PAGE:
How To Complete Underwear With Knit Bands Instead Of Elastic

Lately, I’ve been seeing a whole lot of sewists make their own underwear, and it’s really inspiring me-but there’s one detail that I don’t need to incorporate in my me-made underwear: elastic.

If you’ve ever made underwear before, you most likely know that many finishing strategies for the legholes and waistline include elastic, either fold-over elastic, picot, and even braided elastic encased in fabric. I don’t learn about you, but none of my prepared-to-wear underwear have elastic within the legs-and sometimes they don’t in the waist both. This is the kind of underwear I like greatest.

So, the place does this leave me? I’m not a fan of elastic in my underwear because it feels too restrictive, however I need to make my own underwear. That is the place knit bands come into play for me. I’m going to point out you how you can swap elastic for a knit band to complete your underwear!

You’ll Need:

– Fabric

– Pattern

– Tape measure

– Ruler

– Extra paper

– Pencil

The way to Draft and Sew a Knit Band

Let’s do this.

Be certain that your fabric meets the stretch necessities acknowledged in the sample you’re utilizing. I’m making the Sophie Hines Median Knickers pattern, and it requires 50%-75% stretch.

If you’re using a Seamwork sample, it includes a stretch guide that can assist you see if the fabric you need to use has enough stretch in it. Listed here are some Seamwork patterns you should use:

– The Geneva panties are a classic alternative, knitted elastic band particularly if you’d like to make use of stretch lace.

– The Kaye shorts are perfect for biker-quick style underwear.

– The Dana underwear would work effectively with a knit band instead of elastic.

– The new (and free!) Flo period underwear. You can also make these without the absorbent fabric if you want to make a comfy pair of everyday underwear.

Cut your pattern out and sew collectively all the essential pieces. Here is my constructed garment except for the leg holes and waist.

Measure the leg opening and waistline that can assist you decide how long your knit bands need to be. My leg holes turned out to be 27 1/2 inches, and my waist is 34 1/2 inches. Next, I must do some math.

Ugh, math!? I know-it’s not my favourite, however we bought this!

You need some math as a result of if you cut the knit band the same size as the leg gap or waistline, it won’t have the stretch to imitate the elastic finish. You want to search out the perfect quantity of destructive ease on your knit band to remain in place and match securely-but comfortably-to your body.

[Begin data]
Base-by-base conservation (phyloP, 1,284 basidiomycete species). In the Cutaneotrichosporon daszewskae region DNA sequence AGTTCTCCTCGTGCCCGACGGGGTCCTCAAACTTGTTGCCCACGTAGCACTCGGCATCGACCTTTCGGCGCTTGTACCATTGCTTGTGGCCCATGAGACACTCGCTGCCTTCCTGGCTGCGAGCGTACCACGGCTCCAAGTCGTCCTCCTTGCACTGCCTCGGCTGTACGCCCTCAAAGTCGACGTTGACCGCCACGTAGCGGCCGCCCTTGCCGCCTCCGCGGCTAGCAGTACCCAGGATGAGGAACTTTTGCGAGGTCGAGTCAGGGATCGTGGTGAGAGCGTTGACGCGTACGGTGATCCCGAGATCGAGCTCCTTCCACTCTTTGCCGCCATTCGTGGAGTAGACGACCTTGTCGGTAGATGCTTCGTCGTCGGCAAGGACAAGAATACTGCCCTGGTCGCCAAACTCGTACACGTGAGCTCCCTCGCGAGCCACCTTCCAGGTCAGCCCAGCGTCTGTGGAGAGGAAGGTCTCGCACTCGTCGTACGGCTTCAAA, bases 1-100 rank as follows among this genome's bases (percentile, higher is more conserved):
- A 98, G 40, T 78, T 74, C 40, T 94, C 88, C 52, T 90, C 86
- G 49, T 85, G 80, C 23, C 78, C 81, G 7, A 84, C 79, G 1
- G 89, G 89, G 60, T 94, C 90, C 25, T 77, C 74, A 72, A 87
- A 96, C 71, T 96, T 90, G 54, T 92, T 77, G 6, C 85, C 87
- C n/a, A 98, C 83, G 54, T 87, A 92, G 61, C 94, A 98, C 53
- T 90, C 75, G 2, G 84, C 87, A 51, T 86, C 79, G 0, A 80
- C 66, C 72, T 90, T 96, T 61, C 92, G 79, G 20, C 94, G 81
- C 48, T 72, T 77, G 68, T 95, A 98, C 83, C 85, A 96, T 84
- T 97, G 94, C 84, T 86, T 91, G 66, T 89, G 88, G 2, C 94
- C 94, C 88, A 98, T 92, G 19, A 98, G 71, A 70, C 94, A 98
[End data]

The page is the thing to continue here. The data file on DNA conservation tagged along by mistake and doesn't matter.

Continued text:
I consulted with Wallis, our patternmaker-and the queen of knits-here at Seamwork, and she advised me to comply with a easy equation when making knit bands for closures. Make the knit band 90% of the total circumference of the opening.

I would like to emphasize that 90% is a suggestion and knitted elastic band a great place to start! Depending in your fabric’s recovery, you may should do some testing to get the fitting circumference. You’ll be able to all the time baste your band to your underwear to check the match first.

So, since my leg hole is 27 1/2 inches, my equation is: 27.5 x .9 = 24.75. I cut my leg bands at 24 3/4 inches.

My waist measured 34 1/2 inches, my equation is: 34.5 x .9 = 31. I lower my waistband at 31 inches.

I would like my bands to be a bit wider, so I minimize them 2 inches vast, but you may make them a bit narrower or wider. Try not to go under 1 1/2 inches or over 2 1/2 inches. In case you minimize your bands too slender, they may need some extra bulk on the seam allowance. For those who minimize them too extensive, you may have issues fitting your gusset.

Sew the two short ends of your knit band collectively. Press the seam to one facet. Helpful trace: If you’re utilizing a serger, use only one needle to cut down on bulk when serging.

Press the band in half lengthwise.

With fallacious sides collectively, baste the raw edge.

With proper sides together, pin the knit band evenly alongside the leg hole. You will have to stretch the knit band as you go.

A trick to evenly pinning the band is to mark your band in quarters. Then, mark your leghole and waistline in quarters. Stretch to match the quarter markings and pin in place, evenly distributing the band.

Using a serger or a zigzag stitch, sew the knit band to the underwear at 3/eight inch. Stretch the knit band as you go to ease it in. When you loved this information and you would love to receive more details concerning woven elastic webbing kindly visit our own web site. You may see this in action in this video tutorial for adding a knit band on our YouTube channel.

Press the seam allowance towards the underwear and topstitch with a slim zigzag to hold the seam allowance in place.

Now repeat that very same process on your different leg gap and waistband and marvel on the no-elastic undies you just made! Great job!

Taylor Pruitt

UX Designer

Taylor has an eye for design. Because the Product Manager for Seamwork, she needs to verify your online experiences are enjoyable and pleasant.